Filed under Economics, government, Politics

2 responses to “Did the Govt. Confiscate AIG?

  1. The real reason for the takeover and the real toxic debt is that AIG Consultants operates superfund sites and dod cleanups and they have billions of trust funds from the feds from deals that are highly suspect, and my guess is the Feds don’t want anyone to know about how they privatized Superfund, which is really “too big to fail”.

  2. Denise

    This is very interesting to me as I work for an AIG subsidiary. I would really like to find out whether this was indeed illegal. It seemed strange to me as well, and I am not a lawyer. I am an Administrative Assistant and do not make a lot of money. I was, however, enrolled in a 401k, which included AIG stock. I, along with many friends here at work, have lost a lot in the past few weeks.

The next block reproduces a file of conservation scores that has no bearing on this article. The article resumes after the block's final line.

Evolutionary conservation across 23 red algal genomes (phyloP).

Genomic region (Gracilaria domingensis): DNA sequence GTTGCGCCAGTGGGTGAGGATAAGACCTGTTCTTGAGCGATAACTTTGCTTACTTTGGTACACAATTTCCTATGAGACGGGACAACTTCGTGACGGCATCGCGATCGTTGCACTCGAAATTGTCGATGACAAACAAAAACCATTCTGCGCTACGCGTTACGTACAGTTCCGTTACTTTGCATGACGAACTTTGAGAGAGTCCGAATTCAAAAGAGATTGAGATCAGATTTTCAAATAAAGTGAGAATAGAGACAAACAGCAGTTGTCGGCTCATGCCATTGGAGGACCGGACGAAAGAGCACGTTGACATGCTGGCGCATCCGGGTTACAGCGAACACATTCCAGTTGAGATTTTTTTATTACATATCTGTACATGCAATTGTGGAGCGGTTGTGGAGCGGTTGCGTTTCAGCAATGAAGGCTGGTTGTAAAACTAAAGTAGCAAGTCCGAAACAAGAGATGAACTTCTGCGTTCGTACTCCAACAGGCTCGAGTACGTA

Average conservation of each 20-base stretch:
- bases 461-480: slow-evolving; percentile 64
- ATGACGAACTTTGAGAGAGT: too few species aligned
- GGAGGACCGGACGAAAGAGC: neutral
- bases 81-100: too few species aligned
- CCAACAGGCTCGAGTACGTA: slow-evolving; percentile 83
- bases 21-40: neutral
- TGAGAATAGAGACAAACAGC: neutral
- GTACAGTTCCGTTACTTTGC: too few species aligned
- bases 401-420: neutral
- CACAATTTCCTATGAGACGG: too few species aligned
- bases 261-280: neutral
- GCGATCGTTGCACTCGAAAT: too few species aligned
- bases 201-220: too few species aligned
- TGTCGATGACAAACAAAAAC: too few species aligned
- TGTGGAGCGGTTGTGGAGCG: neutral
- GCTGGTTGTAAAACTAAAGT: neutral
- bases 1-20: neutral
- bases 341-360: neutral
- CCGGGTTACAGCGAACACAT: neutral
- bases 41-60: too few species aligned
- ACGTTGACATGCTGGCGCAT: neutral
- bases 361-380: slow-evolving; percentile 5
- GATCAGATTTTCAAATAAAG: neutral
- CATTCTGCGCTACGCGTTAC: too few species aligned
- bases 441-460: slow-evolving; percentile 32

I would like to say to you that it seems rather cold to say you have no sympathy for its shareholders. There are a lot of small players that bought AIG stock at a discount through its employee stock purchase program thinking it was a pretty sound investment, as a year ago it was worth around $70 a share. Of course there is always risk involved and we all knew that, but I’ve been here 7 years and never thought I would see the stock drop below even $50.

    Anyhow, I do appreciate you pointing out the strangeness of the transaction. I have been following all the articles on the situation and this is the only place I have seen anything written along these lines.